Thursday, February 16, 2006

Pope names Vatican's Muslim expert as nuncio to Egypt, Arab League


Archbishop Michael Fitzgerald has been appointed as nuncio to Egypt and the Arab League. So, can Catholics expect the Vatican, through Archbishop Fitzgerald, to take a stronger stand for the rights of Coptic and other Christians in the Muslim world?

Two points need to be considered.

The first is that Archbishop Fitzgerald stands a very good chance to be among the first group of Cardinals elevated by Benedict XVI. This would give his actions a greater perceived weight and may be a subtle signal of the importance the Vatican will place on relations.

The second is a comment made by Archbishop Fitzgerald on April 15, 2005 (link):

Archbishop Michael Fitzgerald, president of the Pontifical Council for Inter-Religious Dialogue, said the next pope might more emphatically demand rights for Christian minorities in Islamic countries and the freedom of all people to choose their faith.

"There may be a greater insistence on religious liberty," said Fitzgerald, the church's point man on Islamic relations. "But I don't think we're going to go to war. The times of the Crusades are over. . . . I don't see any fundamental change in the way the church has been dealing with these questions."

This statement may not seem like much, but viewed through the language of international politics and Church speak, it could be very important. There are a lot of maybe's, but remember he was talking about what the new pope would do when elected. The line about no fundamental changes is designed to prevent speculation.

The fact that after making the statement Archbishop Fitzgerald is now appointed as the nuncio to Egypt and the Arab League is a good sign.

Here is some insight on how he plans to address the current tension over the cartoons (link).

a quote from a speech by Archbishop Fitzgerald from 2005 (link) gives us insight to where his heart and mind are on some issues. In this speech he cites John Paul II and John XXIII:

Pacem in Terris, after having mentioned first the right to life and all the means necessary to sustain life, moves on to freedom. Here is the key passage:

Moreover, man has a natural right to be respected. He has a right to his good name. He has a right to freedom in investigating the truth, and --- within the limits of the moral order and the common good -- to freedom of speech and publication, and to freedom to pursue whatever profession he may choose. He has the right, also, to be accurately informed about public events.

The proviso about respect for the moral order and the common good calls attention to the limits of this right. Access to information has to be combined with the necessary respect for confidentiality in some areas.

Libelous assertions or incitements to hatred cannot be justified on the grounds of freedom of speech. Yet the principle of freedom remains, to be respected both in the private and the public sectors.

Religions have a role to play in safeguarding this fundamental right. They are, or can be, a significant part of a communications network. They help to form public opinion. They have a duty to educate people about the issues that concern society, particularly from the moral aspect.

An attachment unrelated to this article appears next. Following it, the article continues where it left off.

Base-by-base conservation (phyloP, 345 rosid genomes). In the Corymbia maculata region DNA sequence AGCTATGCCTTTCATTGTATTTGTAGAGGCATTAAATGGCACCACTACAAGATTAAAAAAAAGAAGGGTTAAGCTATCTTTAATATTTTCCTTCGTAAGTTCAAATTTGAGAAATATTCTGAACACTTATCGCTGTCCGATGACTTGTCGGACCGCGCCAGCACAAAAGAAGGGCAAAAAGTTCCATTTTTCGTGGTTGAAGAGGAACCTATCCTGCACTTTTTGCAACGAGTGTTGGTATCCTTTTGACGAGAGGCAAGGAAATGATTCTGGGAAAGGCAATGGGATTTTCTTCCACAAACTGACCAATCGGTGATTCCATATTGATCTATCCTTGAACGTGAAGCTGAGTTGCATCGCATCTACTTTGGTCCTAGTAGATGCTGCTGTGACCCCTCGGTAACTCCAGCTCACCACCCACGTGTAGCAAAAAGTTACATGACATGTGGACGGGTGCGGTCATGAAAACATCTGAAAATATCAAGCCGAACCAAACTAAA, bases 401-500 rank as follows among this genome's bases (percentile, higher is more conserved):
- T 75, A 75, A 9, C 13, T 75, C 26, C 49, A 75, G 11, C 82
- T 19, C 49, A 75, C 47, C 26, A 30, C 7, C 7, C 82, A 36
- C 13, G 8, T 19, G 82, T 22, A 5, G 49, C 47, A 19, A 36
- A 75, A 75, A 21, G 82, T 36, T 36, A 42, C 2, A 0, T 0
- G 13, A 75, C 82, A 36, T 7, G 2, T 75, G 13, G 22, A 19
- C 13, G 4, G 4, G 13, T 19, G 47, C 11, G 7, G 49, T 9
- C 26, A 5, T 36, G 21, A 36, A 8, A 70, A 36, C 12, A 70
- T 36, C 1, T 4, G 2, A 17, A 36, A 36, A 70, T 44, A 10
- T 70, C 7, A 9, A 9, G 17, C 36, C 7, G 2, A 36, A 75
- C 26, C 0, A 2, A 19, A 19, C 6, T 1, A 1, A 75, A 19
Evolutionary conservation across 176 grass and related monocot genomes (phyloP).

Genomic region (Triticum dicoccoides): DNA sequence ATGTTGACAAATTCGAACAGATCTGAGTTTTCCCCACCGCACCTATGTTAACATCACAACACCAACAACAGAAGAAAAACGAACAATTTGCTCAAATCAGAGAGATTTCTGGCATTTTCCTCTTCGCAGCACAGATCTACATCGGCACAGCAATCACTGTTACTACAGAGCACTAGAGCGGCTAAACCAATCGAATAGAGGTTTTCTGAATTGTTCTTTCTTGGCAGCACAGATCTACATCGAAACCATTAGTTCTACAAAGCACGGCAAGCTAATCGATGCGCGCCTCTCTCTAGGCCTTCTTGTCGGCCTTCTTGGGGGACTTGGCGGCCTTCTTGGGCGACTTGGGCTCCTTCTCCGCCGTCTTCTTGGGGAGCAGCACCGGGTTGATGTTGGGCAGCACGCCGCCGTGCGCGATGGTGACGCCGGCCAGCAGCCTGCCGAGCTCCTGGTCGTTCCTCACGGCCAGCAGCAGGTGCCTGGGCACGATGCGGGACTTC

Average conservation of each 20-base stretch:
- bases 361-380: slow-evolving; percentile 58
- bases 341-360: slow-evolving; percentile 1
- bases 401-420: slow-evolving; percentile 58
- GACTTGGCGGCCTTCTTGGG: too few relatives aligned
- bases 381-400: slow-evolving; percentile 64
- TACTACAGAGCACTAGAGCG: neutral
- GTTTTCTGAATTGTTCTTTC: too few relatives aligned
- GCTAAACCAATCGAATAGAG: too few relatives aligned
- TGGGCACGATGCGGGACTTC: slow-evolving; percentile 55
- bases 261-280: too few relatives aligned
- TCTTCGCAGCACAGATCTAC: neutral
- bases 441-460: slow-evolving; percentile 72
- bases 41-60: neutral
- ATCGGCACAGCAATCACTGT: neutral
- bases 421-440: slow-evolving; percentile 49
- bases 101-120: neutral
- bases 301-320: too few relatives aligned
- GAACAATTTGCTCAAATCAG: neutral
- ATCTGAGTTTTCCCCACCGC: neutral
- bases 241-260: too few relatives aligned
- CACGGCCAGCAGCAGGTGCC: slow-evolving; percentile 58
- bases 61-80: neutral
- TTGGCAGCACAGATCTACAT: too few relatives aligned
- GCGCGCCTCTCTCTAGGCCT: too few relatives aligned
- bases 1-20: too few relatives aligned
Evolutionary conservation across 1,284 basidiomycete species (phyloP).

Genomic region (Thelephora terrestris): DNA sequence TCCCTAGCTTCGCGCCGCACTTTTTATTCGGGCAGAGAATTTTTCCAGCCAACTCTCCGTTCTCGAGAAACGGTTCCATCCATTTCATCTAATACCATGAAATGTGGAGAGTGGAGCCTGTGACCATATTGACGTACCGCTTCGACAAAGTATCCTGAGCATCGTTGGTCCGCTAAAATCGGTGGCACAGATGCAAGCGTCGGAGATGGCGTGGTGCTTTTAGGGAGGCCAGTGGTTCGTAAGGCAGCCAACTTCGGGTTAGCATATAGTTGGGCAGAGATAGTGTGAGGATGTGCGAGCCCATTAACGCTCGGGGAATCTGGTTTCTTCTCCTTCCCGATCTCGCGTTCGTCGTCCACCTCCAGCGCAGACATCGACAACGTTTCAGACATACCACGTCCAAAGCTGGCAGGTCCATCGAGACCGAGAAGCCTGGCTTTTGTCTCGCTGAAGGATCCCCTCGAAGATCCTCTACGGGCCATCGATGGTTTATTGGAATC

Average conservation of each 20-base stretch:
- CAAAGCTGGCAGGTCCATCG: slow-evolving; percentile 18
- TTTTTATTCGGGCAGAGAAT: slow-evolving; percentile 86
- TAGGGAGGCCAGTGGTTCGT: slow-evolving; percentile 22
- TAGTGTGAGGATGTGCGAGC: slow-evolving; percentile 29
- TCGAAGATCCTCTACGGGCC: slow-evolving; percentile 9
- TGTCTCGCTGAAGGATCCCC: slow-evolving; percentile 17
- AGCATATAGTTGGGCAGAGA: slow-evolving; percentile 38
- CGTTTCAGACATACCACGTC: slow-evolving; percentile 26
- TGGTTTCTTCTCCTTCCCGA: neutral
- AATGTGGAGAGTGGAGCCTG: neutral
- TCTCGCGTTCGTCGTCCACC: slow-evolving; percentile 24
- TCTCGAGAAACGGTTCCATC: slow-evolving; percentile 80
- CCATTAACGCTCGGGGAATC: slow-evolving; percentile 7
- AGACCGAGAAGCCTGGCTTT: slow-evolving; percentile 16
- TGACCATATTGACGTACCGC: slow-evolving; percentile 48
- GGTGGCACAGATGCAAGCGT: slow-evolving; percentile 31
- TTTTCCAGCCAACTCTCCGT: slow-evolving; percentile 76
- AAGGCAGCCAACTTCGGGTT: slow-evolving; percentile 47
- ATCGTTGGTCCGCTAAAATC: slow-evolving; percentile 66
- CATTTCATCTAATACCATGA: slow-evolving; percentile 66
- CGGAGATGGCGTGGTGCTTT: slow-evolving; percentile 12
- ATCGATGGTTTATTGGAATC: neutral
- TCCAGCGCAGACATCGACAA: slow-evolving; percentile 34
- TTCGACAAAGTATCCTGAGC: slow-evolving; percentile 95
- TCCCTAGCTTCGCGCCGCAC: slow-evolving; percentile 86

They must be concerned about inculcating respect and protecting human dignity. Their voices will be more powerful if they can be joined together. Hence the importance of joint statements by religious leaders, whether emanating from established interreligious bodies or ad hoc groups. In order to accomplish this task, religious bodies themselves need to enjoy freedom.

The encyclical thus goes on to enunciate this other basic freedom:

Also among man's rights is that of being able to worship God in accordance with the right dictates of his own conscience, and to profess his religion both in private and in public.

Pope John Paul II has been even more radical, identifying religious freedom as the most basic human right after the right to life. In his peace message for 1999 he put it this way:

Religion expresses the deepest aspirations of the human person, shapes people's vision of the world and affects their relationships with others: basically it offers the answer to the question of the true meaning of life, both personal and communal. Religious freedom therefore constitutes the very heart of human rights.

It must be observed that this principle of religious freedom has a public, a communal dimension. It cannot be reduced to a merely private matter. There cannot be harmony in a given society if certain sectors of it feel oppressed on religious grounds. Respect for religious freedom is therefore a factor in establishing and maintaining peace.

He then says:

It is obvious that this principle and its application have to be part of ongoing interreligious dialogue. Religious leaders may not themselves be able to rectify abuses of religious freedom, but they can put pressure on governments that may be guilty of such abuses and at the same time help to create a public opinion favorable to greater freedom in the religious domain.

All in all, I'd say that Archbishop Fitzgerald seems to be a man of excellent education, a good heart and impressive political abilities.

I pray that the Lord guides the heart, mind and actions of Archbishop Fitzgerald. May the Lord work through the new nuncio for the benefit of all who reach out to Him with an open heart.

1 comment:

Egypeter said...

Godspeed Archbishop Fitzgerald, Godspeed!